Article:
C:\Users>cd c:\Apps\deact_api\python-flask-serverc:\Apps\deact_api\python-flask-server> pip3 install -r requirements.txtc:\Apps\deact_api\python-flask-server> python3 -m swagger_server

The following output should be displayed, which tells us that our flask server is running locally (http://localhost:8080) and listening on port 8080:

* Serving Flask app “__main__” (lazy loading)
* Environment: production
WARNING: This is a development server. Do not use it in a production deployment.
Use a production WSGI server instead.
* Debug mode: off
* Running on (Press CTRL+C to quit)

Test the python-flask-server Using Web UI

Logon to the server WebUI at http://localhost:8080/ui.

Click on the “PUT” method to expand it.

Click on “Authorise” and enter any API Key.

We have no authentication servers setup, so anything is fine. I’ve entered dummy key 11111222222.

Click “Authorise”.

Click on “try it out”.

Enter a cust_id of 12345 as shown below and click on “Execute”.

The API Server should return the following:

Response Code : 200
Response Body : Response body “do some magic”

Let’s take a look at the python-flask server module code and see if we can validate this is correct.

Source code for the python-flask-server module (swagger_server), resides at:


When we execute the command to run the Server
(python3 -m swagger_server), the module’s __main__ .py is invoked (source code shown below).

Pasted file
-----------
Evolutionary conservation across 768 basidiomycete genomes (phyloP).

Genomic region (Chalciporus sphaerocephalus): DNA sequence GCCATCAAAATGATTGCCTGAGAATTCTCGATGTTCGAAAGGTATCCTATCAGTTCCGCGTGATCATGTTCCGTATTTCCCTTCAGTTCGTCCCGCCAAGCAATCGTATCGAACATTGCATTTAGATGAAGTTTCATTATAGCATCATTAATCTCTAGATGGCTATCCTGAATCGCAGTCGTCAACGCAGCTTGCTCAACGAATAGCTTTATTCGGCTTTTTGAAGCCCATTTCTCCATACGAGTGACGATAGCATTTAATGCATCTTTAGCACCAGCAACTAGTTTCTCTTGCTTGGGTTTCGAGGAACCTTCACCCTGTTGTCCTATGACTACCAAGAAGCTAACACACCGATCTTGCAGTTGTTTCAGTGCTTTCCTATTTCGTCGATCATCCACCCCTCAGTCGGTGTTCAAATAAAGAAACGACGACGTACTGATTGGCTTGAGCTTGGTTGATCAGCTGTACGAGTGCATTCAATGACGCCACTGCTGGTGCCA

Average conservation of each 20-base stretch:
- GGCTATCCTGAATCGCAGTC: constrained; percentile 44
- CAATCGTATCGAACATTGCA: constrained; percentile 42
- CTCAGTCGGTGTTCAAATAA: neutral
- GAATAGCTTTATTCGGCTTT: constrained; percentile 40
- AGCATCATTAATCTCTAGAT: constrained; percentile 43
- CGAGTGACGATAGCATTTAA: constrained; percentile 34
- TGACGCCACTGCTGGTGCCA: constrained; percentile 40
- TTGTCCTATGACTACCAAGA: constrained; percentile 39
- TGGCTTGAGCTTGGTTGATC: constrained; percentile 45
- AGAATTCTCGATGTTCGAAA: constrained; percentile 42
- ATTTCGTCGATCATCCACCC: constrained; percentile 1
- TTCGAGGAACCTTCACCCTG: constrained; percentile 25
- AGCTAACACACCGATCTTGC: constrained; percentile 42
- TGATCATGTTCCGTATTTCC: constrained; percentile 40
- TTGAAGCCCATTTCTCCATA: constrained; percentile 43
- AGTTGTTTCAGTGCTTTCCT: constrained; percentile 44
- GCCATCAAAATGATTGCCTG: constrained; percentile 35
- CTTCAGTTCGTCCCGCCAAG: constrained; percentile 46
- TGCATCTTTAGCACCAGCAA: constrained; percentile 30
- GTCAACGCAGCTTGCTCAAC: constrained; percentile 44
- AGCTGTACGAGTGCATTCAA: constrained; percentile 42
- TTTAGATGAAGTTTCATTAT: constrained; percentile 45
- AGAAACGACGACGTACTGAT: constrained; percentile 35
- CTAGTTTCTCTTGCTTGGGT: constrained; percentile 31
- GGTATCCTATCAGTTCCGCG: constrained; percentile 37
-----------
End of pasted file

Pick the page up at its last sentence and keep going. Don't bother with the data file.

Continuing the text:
#!/usr/bin/env python3import connexionfrom swagger_server import encoderdef main():
app = connexion.App(__name__, specification_dir='./swagger/') = encoder.JSONEncoder
app.add_api('swagger.yaml', arguments={'title': 'Deactivate Customer Account'})
if __name__ == '__main__':

Some of the key elements of the code are highlighted in bold.

The above code shows us that when main() is triggered,

  • connexionis instantiated. It manages requests to/from the Server based on the API spec file
  • specification_dir=’./swagger/’ this tells us the folder location where the spec file for the API server resides, as generated by Swagger Editor. This is a relative location, i.e, ./swagger tells us that the sub-directory hosting the swagger.yaml file is relative to
    C:\Apps\deact_api\python-flask-server\swagger_server, so we would expect to find the generated spec at

Let’s take a look at the code in the .yaml file.

- "Deactivate Customer"
summary: "Deactivate Customer Account"
operationId: "deactivate"
- name: "cust_id"
in: "path"
required: true
type: "string"
description: "Customer Deactivated"
description: "Request Failed"
x-swagger-router-controller: "swagger_server.controllers.deactivate_customer_controller"

With reference to the connexion documentation links:

and the spec above, we learn that that an invocation of


maps to:

operationId deactivate

at the API Endpoint.

We also learn that,


with a value of: